After a filibuster which dragged on for several weeks, the Missouri Senate passed a measure extending unemployment benefits to Missourians who have been out of work for an extended period of time. The newly passed legislation was signed by Governor Nixon and will become law.
The filibuster was conducted by four senators wanting to send a message to the federal government to quit spending money it does not have. During the lengthy debate, it was also mentioned 79 weeks was enough time for someone to find a job, even if not in their chosen field. In Missouri, employers pay for the first 26 weeks of unemployment through taxes paid to the Missouri Department of Labor. Additional weeks may be applied for which are paid for through the federal government. Without the new law, 79 weeks was the maximum amount of time Missourians could draw unemployment. If the federal funds were accepted, a person could collect unemployment for 99 weeks.
Proponents of extending the benefits argued the money would go to other states if not spent in Missouri. Their stance was if it was not going to applied to the national debt, it may as well go to Missourians who would then spend it for items such as groceries and rent. The four senators remained resolute and the bill remained in limbo.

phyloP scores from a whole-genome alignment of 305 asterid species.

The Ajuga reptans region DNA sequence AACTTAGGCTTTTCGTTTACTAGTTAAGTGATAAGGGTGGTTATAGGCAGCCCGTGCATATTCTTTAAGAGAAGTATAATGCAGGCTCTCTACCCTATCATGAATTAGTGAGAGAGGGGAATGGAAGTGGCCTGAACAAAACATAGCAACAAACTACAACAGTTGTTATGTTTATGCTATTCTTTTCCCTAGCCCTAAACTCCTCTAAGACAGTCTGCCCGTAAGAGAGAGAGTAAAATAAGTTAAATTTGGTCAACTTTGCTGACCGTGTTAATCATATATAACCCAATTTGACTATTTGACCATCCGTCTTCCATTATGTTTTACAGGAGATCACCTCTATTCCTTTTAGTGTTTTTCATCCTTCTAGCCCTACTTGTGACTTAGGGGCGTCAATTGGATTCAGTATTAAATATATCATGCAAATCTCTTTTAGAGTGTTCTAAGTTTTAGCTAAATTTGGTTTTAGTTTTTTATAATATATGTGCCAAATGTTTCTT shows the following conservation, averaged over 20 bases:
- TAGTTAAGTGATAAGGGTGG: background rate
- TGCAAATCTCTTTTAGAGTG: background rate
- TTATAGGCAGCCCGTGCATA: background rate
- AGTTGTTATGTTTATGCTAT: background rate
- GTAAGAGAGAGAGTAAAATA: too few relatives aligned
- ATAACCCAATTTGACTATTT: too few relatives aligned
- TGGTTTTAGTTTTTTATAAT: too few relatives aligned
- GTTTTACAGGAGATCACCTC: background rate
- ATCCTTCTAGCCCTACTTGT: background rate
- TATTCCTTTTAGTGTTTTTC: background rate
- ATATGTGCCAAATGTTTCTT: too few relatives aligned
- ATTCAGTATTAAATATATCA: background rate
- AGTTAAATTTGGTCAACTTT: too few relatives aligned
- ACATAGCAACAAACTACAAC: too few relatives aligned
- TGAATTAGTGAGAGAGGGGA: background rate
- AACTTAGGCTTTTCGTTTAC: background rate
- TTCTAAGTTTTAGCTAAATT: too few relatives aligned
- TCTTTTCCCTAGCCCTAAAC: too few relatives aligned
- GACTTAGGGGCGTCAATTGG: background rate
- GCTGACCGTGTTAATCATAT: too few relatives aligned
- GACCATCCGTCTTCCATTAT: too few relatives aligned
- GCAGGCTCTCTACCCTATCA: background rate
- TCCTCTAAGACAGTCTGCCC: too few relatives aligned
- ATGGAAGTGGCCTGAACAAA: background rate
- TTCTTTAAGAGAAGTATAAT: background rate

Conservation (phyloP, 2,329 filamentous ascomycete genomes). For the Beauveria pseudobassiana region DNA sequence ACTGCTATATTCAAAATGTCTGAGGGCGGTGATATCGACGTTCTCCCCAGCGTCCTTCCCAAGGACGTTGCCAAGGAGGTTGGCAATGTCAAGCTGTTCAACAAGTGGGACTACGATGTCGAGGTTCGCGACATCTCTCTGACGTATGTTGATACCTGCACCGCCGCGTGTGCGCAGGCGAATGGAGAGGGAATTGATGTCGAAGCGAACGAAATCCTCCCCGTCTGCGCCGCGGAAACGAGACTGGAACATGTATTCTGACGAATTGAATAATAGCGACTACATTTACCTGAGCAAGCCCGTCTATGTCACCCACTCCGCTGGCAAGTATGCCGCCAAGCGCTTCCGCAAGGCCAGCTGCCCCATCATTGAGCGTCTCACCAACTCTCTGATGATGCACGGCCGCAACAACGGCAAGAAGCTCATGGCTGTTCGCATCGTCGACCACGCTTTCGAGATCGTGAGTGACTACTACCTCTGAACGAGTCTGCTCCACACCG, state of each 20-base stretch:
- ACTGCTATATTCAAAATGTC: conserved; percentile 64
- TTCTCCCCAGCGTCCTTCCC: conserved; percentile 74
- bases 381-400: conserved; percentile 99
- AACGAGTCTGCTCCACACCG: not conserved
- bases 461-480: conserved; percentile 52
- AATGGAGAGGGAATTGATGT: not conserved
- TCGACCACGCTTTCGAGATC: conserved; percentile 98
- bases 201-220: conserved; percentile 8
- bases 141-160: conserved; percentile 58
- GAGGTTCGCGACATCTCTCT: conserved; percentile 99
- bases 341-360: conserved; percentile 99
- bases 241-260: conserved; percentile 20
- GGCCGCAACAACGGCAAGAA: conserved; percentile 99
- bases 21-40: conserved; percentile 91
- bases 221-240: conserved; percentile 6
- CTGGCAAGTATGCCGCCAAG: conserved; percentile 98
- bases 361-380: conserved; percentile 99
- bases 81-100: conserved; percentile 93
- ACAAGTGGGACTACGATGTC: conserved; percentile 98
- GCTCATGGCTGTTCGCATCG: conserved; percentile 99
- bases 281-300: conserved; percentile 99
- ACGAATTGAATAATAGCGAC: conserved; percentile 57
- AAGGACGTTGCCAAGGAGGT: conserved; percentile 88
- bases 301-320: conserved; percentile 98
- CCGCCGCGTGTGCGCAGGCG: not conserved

A two pronged compromise was reached this week after which the four senators agreed to stand down and allow a vote on the bill. First, a provision was added which reduced the number of weeks for which Missouri employers would be liable from 26 to 20. Extensions could still be applied for after the end of 20 weeks. There was some question as to whether the House would go along with this change since they were not part of the discussions.
The second part of the compromise is quite a bit tricker, as not all senators have signed off on the agreement. Some members of Senate leadership have agreed to work with the four senators in an effort to identify and eliminate spending of federal stimulus money in other areas of the budget.
Only four weeks remain in this year's legislative session. The budget must be completed one week prior to adjournment and appears to be on track. The Senate Appropriations Committee has finished its work and the full Senate will begin debating the budget bills next week. Any differences between versions passed by the House and Senate will be reconciled in Conference Committees before heading to the governor's desk.
Unlike the federal government, Missouri's Constitution requires us to have a balanced budget. How I wish we had a balanced budget amendment in the U.S. Constitution!